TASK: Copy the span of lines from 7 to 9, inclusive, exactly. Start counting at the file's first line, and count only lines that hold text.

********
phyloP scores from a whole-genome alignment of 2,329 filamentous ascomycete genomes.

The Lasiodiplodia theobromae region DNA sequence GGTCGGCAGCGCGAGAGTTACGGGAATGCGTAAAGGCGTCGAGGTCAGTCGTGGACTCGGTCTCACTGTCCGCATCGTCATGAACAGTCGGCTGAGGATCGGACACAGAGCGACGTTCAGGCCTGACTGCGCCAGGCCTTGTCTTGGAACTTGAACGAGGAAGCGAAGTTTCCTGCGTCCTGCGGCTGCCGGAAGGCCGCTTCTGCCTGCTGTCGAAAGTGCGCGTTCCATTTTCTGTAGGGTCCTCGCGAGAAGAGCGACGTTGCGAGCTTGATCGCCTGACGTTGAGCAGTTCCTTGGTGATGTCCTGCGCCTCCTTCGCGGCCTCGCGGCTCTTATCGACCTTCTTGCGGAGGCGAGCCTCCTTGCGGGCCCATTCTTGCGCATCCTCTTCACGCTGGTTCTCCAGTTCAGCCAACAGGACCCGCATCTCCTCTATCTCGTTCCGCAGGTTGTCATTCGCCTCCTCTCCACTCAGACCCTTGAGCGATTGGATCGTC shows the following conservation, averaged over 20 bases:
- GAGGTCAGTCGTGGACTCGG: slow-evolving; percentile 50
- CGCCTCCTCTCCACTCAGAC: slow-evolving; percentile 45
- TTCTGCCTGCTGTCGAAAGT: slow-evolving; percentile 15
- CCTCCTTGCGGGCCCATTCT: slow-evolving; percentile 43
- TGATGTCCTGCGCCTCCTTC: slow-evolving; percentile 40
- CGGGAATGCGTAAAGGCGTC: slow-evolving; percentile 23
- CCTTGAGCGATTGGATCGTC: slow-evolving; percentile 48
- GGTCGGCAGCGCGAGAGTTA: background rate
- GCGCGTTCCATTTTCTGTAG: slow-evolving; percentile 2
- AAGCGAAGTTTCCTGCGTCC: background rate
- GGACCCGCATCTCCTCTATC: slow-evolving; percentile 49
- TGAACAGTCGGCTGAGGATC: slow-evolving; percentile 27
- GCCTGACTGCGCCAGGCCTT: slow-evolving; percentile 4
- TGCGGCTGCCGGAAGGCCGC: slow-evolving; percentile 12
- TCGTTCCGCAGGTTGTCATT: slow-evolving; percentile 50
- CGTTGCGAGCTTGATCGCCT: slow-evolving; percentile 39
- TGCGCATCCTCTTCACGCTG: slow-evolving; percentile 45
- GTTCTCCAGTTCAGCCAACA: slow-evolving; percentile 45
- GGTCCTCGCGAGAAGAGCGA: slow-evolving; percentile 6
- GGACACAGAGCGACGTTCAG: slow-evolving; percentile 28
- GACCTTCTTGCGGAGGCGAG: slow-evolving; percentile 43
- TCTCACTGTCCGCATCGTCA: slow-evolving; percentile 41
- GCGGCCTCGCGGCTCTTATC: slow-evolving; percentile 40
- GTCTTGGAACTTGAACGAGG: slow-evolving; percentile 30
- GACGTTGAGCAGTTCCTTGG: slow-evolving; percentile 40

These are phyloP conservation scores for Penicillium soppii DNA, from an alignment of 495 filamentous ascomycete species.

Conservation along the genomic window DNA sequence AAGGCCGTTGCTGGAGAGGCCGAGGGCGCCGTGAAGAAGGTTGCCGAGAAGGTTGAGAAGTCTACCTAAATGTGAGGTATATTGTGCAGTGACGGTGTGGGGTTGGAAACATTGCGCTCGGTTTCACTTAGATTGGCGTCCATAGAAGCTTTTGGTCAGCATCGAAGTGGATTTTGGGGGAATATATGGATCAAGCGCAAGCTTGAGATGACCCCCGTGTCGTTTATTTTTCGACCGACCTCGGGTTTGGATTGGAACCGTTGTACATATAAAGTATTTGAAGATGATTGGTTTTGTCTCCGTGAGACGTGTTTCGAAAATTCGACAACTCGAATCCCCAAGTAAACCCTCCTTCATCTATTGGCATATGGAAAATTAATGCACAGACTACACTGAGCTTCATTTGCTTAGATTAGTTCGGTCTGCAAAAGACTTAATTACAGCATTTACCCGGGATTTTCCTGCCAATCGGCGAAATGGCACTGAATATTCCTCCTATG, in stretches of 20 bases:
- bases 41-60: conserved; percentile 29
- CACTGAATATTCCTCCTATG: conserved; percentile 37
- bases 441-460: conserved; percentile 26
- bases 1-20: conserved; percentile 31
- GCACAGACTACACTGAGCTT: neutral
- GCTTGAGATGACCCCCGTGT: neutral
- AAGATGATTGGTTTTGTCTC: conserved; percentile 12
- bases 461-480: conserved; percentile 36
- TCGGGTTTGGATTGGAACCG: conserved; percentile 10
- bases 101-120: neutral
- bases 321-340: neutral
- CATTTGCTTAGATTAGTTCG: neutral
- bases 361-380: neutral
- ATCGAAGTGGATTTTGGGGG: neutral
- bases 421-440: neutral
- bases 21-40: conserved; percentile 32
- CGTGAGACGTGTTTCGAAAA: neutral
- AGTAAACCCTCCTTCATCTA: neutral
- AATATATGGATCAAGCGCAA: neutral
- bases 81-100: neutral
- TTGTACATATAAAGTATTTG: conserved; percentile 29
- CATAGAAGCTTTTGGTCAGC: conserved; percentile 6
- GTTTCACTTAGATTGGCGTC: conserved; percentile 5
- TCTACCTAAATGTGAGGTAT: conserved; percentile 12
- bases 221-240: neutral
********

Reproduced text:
- TGATGTCCTGCGCCTCCTTC: slow-evolving; percentile 40
- CGGGAATGCGTAAAGGCGTC: slow-evolving; percentile 23
- CCTTGAGCGATTGGATCGTC: slow-evolving; percentile 48